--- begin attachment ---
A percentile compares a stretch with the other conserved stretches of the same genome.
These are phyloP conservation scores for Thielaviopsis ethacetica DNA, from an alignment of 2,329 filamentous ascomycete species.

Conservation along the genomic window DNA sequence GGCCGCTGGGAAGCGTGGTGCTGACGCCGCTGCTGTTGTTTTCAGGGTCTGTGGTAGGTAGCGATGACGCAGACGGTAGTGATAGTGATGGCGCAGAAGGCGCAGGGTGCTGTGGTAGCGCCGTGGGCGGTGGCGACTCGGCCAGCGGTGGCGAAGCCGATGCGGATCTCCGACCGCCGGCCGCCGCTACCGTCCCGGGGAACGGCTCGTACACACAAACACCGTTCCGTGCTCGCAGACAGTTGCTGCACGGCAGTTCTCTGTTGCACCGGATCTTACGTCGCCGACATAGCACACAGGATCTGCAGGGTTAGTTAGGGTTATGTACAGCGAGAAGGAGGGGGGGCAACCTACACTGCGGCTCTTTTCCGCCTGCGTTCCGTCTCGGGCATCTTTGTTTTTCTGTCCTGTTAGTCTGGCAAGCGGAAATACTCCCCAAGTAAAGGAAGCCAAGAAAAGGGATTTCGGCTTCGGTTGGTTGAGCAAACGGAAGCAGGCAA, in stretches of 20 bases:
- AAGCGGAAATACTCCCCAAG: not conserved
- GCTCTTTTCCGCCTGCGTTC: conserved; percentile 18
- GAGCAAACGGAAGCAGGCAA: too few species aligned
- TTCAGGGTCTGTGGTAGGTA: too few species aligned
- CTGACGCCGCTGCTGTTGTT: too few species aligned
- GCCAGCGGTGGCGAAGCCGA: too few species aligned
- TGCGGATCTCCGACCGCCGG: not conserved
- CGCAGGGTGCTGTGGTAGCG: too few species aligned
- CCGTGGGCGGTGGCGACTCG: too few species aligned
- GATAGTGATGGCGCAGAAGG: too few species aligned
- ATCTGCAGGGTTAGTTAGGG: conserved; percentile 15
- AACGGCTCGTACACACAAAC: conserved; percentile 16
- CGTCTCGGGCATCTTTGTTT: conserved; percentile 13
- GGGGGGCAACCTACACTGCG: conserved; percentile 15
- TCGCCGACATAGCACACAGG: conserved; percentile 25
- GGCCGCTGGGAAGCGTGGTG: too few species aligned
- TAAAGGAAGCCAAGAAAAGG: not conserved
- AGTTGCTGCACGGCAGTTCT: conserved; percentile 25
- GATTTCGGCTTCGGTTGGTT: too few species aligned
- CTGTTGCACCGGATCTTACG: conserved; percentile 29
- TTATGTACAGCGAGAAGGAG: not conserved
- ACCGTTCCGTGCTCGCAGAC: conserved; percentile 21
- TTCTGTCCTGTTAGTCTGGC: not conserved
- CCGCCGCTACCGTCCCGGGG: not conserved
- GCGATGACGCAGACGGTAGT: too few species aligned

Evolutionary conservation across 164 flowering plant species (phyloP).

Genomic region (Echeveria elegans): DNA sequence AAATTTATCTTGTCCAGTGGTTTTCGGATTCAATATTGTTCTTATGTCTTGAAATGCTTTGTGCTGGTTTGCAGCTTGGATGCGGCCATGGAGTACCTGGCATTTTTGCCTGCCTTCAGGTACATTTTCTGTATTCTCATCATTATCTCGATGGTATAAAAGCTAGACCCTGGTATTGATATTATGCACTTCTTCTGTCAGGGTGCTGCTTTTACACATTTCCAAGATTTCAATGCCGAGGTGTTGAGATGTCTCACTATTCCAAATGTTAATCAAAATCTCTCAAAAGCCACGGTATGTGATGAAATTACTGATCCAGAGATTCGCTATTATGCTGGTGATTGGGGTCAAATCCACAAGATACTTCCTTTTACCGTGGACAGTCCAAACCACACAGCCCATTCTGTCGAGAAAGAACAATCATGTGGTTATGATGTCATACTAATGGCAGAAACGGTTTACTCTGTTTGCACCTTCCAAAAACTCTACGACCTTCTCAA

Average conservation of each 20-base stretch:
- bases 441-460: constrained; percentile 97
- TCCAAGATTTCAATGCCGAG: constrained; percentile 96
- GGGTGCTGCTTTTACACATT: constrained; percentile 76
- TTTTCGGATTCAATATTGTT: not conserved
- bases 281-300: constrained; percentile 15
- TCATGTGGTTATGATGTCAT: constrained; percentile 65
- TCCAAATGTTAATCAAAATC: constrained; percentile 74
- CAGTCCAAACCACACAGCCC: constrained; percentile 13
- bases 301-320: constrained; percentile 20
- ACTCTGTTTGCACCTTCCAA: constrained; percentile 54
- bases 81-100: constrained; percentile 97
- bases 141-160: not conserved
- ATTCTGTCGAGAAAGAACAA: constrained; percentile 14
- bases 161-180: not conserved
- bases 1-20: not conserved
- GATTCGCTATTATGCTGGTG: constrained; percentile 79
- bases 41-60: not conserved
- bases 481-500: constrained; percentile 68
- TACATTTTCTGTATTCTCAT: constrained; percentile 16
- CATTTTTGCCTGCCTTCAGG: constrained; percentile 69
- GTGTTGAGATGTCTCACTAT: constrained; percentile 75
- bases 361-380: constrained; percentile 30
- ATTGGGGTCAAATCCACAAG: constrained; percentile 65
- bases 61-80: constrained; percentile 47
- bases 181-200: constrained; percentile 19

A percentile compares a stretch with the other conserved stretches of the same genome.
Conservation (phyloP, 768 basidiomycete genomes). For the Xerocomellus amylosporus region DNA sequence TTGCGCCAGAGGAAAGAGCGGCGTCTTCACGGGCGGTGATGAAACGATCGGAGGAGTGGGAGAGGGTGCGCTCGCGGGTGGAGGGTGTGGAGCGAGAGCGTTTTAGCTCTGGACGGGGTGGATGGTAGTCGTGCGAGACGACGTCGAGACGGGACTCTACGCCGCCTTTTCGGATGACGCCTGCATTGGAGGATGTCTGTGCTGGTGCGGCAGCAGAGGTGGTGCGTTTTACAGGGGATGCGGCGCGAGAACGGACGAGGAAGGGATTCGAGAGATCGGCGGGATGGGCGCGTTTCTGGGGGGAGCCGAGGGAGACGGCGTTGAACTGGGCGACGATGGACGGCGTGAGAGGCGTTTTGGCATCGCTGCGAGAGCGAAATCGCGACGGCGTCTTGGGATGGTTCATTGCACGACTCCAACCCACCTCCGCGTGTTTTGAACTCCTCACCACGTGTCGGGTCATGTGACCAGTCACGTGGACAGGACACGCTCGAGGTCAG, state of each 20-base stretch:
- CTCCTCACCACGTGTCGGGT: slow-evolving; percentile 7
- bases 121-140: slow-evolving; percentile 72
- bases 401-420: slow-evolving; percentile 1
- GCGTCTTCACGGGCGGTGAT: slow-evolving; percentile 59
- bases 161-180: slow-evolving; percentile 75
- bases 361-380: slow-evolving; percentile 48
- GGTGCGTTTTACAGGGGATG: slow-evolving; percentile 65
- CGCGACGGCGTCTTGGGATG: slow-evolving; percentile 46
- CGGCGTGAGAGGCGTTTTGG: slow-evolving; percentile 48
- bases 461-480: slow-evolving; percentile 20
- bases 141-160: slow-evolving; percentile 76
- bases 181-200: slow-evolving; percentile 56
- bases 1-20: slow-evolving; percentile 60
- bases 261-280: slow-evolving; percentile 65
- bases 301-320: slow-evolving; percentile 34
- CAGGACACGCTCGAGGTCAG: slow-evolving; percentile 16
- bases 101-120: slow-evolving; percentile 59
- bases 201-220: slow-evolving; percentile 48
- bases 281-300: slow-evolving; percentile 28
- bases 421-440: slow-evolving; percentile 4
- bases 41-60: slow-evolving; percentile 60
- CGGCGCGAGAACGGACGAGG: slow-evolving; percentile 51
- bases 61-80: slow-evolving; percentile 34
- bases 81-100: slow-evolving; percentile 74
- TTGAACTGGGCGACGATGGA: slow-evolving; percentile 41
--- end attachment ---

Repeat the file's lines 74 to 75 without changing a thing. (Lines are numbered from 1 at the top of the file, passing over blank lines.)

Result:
- CAGGACACGCTCGAGGTCAG: slow-evolving; percentile 16
- bases 101-120: slow-evolving; percentile 59